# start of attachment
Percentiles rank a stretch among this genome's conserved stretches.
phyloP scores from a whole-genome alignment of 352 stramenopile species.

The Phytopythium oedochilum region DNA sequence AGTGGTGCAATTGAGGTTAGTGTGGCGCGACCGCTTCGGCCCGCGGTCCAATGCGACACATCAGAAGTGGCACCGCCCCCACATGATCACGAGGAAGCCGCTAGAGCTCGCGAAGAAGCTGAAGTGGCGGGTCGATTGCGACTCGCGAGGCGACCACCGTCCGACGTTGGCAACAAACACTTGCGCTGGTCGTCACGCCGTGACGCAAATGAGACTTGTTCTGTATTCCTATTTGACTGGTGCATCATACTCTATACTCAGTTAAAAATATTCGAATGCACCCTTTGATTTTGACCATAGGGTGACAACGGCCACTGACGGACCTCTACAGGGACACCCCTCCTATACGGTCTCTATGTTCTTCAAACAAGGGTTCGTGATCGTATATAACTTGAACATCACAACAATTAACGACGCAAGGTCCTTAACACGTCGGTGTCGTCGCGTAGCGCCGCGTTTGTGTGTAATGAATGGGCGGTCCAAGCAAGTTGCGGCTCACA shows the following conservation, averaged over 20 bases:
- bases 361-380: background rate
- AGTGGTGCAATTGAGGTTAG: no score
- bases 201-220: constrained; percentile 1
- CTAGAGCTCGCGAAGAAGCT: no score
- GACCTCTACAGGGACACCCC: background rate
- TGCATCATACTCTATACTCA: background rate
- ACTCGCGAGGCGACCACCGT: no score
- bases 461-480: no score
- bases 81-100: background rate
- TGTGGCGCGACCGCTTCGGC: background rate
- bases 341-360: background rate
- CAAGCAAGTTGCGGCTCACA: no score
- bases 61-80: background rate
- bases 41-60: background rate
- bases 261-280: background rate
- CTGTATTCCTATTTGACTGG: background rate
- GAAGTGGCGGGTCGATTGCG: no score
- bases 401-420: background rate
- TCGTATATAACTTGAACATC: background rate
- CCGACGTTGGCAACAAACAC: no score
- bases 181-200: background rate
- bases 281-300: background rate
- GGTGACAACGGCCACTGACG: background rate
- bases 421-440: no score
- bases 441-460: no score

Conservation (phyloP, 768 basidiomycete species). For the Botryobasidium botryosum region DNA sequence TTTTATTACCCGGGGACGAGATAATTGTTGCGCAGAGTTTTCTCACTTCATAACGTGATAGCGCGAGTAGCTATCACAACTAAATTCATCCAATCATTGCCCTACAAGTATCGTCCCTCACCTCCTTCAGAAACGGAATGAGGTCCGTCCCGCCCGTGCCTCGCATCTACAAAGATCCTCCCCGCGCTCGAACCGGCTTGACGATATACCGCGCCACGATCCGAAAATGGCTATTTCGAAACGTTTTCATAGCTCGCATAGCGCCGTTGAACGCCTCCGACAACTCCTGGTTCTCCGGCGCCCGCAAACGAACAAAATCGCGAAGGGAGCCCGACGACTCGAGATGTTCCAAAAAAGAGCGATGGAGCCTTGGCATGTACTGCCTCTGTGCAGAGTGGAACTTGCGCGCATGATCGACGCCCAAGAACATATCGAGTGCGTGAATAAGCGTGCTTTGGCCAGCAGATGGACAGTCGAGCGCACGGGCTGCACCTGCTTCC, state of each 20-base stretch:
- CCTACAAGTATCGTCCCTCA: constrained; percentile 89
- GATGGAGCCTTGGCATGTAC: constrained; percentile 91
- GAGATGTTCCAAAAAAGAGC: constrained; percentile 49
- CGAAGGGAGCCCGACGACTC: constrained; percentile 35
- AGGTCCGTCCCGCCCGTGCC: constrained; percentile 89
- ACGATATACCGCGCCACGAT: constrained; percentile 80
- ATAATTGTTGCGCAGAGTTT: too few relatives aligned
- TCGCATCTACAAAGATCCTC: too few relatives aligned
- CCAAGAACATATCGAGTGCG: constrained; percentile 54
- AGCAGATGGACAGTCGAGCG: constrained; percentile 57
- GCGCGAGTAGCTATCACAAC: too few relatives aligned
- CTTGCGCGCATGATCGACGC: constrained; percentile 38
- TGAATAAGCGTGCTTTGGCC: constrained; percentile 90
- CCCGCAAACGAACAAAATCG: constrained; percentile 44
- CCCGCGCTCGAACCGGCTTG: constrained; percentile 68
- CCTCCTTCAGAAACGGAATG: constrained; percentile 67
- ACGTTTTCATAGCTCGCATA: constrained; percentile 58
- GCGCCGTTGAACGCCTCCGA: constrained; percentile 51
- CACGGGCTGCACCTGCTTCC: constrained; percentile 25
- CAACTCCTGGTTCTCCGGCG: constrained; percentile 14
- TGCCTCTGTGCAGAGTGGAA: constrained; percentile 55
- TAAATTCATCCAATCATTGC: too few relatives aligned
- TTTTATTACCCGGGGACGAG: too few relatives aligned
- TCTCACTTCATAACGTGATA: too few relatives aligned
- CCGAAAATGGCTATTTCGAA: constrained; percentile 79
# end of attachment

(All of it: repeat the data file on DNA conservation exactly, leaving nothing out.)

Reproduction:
Percentiles rank a stretch among this genome's conserved stretches.
phyloP scores from a whole-genome alignment of 352 stramenopile species.

The Phytopythium oedochilum region DNA sequence AGTGGTGCAATTGAGGTTAGTGTGGCGCGACCGCTTCGGCCCGCGGTCCAATGCGACACATCAGAAGTGGCACCGCCCCCACATGATCACGAGGAAGCCGCTAGAGCTCGCGAAGAAGCTGAAGTGGCGGGTCGATTGCGACTCGCGAGGCGACCACCGTCCGACGTTGGCAACAAACACTTGCGCTGGTCGTCACGCCGTGACGCAAATGAGACTTGTTCTGTATTCCTATTTGACTGGTGCATCATACTCTATACTCAGTTAAAAATATTCGAATGCACCCTTTGATTTTGACCATAGGGTGACAACGGCCACTGACGGACCTCTACAGGGACACCCCTCCTATACGGTCTCTATGTTCTTCAAACAAGGGTTCGTGATCGTATATAACTTGAACATCACAACAATTAACGACGCAAGGTCCTTAACACGTCGGTGTCGTCGCGTAGCGCCGCGTTTGTGTGTAATGAATGGGCGGTCCAAGCAAGTTGCGGCTCACA shows the following conservation, averaged over 20 bases:
- bases 361-380: background rate
- AGTGGTGCAATTGAGGTTAG: no score
- bases 201-220: constrained; percentile 1
- CTAGAGCTCGCGAAGAAGCT: no score
- GACCTCTACAGGGACACCCC: background rate
- TGCATCATACTCTATACTCA: background rate
- ACTCGCGAGGCGACCACCGT: no score
- bases 461-480: no score
- bases 81-100: background rate
- TGTGGCGCGACCGCTTCGGC: background rate
- bases 341-360: background rate
- CAAGCAAGTTGCGGCTCACA: no score
- bases 61-80: background rate
- bases 41-60: background rate
- bases 261-280: background rate
- CTGTATTCCTATTTGACTGG: background rate
- GAAGTGGCGGGTCGATTGCG: no score
- bases 401-420: background rate
- TCGTATATAACTTGAACATC: background rate
- CCGACGTTGGCAACAAACAC: no score
- bases 181-200: background rate
- bases 281-300: background rate
- GGTGACAACGGCCACTGACG: background rate
- bases 421-440: no score
- bases 441-460: no score

Conservation (phyloP, 768 basidiomycete species). For the Botryobasidium botryosum region DNA sequence TTTTATTACCCGGGGACGAGATAATTGTTGCGCAGAGTTTTCTCACTTCATAACGTGATAGCGCGAGTAGCTATCACAACTAAATTCATCCAATCATTGCCCTACAAGTATCGTCCCTCACCTCCTTCAGAAACGGAATGAGGTCCGTCCCGCCCGTGCCTCGCATCTACAAAGATCCTCCCCGCGCTCGAACCGGCTTGACGATATACCGCGCCACGATCCGAAAATGGCTATTTCGAAACGTTTTCATAGCTCGCATAGCGCCGTTGAACGCCTCCGACAACTCCTGGTTCTCCGGCGCCCGCAAACGAACAAAATCGCGAAGGGAGCCCGACGACTCGAGATGTTCCAAAAAAGAGCGATGGAGCCTTGGCATGTACTGCCTCTGTGCAGAGTGGAACTTGCGCGCATGATCGACGCCCAAGAACATATCGAGTGCGTGAATAAGCGTGCTTTGGCCAGCAGATGGACAGTCGAGCGCACGGGCTGCACCTGCTTCC, state of each 20-base stretch:
- CCTACAAGTATCGTCCCTCA: constrained; percentile 89
- GATGGAGCCTTGGCATGTAC: constrained; percentile 91
- GAGATGTTCCAAAAAAGAGC: constrained; percentile 49
- CGAAGGGAGCCCGACGACTC: constrained; percentile 35
- AGGTCCGTCCCGCCCGTGCC: constrained; percentile 89
- ACGATATACCGCGCCACGAT: constrained; percentile 80
- ATAATTGTTGCGCAGAGTTT: too few relatives aligned
- TCGCATCTACAAAGATCCTC: too few relatives aligned
- CCAAGAACATATCGAGTGCG: constrained; percentile 54
- AGCAGATGGACAGTCGAGCG: constrained; percentile 57
- GCGCGAGTAGCTATCACAAC: too few relatives aligned
- CTTGCGCGCATGATCGACGC: constrained; percentile 38
- TGAATAAGCGTGCTTTGGCC: constrained; percentile 90
- CCCGCAAACGAACAAAATCG: constrained; percentile 44
- CCCGCGCTCGAACCGGCTTG: constrained; percentile 68
- CCTCCTTCAGAAACGGAATG: constrained; percentile 67
- ACGTTTTCATAGCTCGCATA: constrained; percentile 58
- GCGCCGTTGAACGCCTCCGA: constrained; percentile 51
- CACGGGCTGCACCTGCTTCC: constrained; percentile 25
- CAACTCCTGGTTCTCCGGCG: constrained; percentile 14
- TGCCTCTGTGCAGAGTGGAA: constrained; percentile 55
- TAAATTCATCCAATCATTGC: too few relatives aligned
- TTTTATTACCCGGGGACGAG: too few relatives aligned
- TCTCACTTCATAACGTGATA: too few relatives aligned
- CCGAAAATGGCTATTTCGAA: constrained; percentile 79